The group, including Drs. Mohamad Hamady and Dimitri Amiras, radiologists from Imperial College London, offered their AR training program to junior radiologists from multiple medical institutions throughout London. The program gave trainees the opportunity to simulate image-guided needle biopsy using an AR headset (Microsoft, HoloLens 2) in a setting that was almost identical to what a radiologist would see when performing an actual CT-guided biopsy.
Traditionally, senior radiologists have taught trainees how to perform CT-guided interventions while doing so on real patients. But the growing number and complexity of procedures have motivated radiologists to explore new training approaches.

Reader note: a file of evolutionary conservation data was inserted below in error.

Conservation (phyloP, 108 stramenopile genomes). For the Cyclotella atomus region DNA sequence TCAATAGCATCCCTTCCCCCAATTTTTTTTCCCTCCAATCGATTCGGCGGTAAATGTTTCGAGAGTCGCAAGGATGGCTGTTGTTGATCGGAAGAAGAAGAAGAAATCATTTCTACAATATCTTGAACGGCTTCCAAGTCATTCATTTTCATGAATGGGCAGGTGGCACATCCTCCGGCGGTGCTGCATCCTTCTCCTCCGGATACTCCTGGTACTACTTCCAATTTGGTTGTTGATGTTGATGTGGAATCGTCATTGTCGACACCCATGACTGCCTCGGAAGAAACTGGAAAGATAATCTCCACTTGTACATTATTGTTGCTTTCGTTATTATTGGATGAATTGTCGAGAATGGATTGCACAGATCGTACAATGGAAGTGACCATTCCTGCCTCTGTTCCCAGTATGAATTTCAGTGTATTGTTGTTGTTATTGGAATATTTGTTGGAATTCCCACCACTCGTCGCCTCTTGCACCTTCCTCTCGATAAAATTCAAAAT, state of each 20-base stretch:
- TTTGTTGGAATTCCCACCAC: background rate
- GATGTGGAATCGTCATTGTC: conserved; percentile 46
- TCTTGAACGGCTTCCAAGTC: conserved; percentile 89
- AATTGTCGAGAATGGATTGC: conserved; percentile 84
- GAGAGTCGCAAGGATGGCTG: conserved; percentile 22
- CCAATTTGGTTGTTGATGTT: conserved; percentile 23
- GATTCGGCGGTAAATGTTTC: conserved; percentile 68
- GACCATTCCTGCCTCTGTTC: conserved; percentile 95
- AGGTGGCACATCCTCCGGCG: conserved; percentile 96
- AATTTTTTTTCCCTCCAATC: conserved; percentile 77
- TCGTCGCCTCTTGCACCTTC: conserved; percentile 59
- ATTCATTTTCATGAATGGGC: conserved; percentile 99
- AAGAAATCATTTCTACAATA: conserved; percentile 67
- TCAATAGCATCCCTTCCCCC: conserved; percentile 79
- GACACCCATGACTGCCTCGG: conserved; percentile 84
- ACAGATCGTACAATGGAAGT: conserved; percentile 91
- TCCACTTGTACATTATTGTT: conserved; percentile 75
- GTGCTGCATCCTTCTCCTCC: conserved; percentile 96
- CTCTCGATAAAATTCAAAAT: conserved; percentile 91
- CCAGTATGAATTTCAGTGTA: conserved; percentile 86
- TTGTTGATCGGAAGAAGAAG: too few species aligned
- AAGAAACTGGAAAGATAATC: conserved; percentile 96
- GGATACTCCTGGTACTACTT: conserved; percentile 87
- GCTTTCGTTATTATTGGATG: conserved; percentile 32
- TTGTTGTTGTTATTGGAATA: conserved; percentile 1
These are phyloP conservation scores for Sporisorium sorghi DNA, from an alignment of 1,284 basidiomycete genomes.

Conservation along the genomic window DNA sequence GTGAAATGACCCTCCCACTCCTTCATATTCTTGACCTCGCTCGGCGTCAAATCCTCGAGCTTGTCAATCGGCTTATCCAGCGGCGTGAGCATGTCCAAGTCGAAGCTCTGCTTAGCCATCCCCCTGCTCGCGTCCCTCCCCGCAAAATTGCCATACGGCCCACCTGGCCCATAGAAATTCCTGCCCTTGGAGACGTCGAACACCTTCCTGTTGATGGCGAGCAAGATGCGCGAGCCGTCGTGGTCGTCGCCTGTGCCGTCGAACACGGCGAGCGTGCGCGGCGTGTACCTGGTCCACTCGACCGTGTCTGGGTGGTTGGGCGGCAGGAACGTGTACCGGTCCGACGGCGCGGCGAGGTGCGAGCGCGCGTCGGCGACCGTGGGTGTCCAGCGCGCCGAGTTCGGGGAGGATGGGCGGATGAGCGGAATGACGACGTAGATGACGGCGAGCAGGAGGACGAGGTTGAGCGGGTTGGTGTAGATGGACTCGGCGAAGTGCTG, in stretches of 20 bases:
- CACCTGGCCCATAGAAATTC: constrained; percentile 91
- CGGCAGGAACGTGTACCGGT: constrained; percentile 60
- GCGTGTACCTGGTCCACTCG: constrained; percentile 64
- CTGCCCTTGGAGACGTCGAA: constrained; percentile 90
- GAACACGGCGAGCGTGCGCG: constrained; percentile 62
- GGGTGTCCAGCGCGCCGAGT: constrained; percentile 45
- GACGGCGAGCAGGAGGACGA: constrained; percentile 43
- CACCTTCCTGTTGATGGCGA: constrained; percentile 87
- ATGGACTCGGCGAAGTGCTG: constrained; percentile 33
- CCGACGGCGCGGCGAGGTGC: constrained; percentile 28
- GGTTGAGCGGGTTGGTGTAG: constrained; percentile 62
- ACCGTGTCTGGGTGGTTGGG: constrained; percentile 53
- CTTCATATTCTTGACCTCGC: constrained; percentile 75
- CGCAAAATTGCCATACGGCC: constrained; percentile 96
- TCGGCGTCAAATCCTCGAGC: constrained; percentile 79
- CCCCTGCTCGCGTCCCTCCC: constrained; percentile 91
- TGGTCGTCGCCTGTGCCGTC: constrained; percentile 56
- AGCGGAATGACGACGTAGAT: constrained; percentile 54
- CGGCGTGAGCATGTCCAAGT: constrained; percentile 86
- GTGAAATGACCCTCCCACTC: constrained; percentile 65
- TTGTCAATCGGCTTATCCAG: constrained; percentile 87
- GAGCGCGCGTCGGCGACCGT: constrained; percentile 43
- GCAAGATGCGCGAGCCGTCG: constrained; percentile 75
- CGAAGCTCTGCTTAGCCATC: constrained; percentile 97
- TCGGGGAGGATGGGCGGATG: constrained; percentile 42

The new AR-based simulation method allows for accurate image guidance and tactile feedback at a fraction of the cost of traditional methods, the authors noted. Advanced technologies such as AR have the potential to redefine education and training for doctors in the future.
"As technology improves this will not only change the way we train but also the way in which we perform procedures," Amiras said in a university statement.
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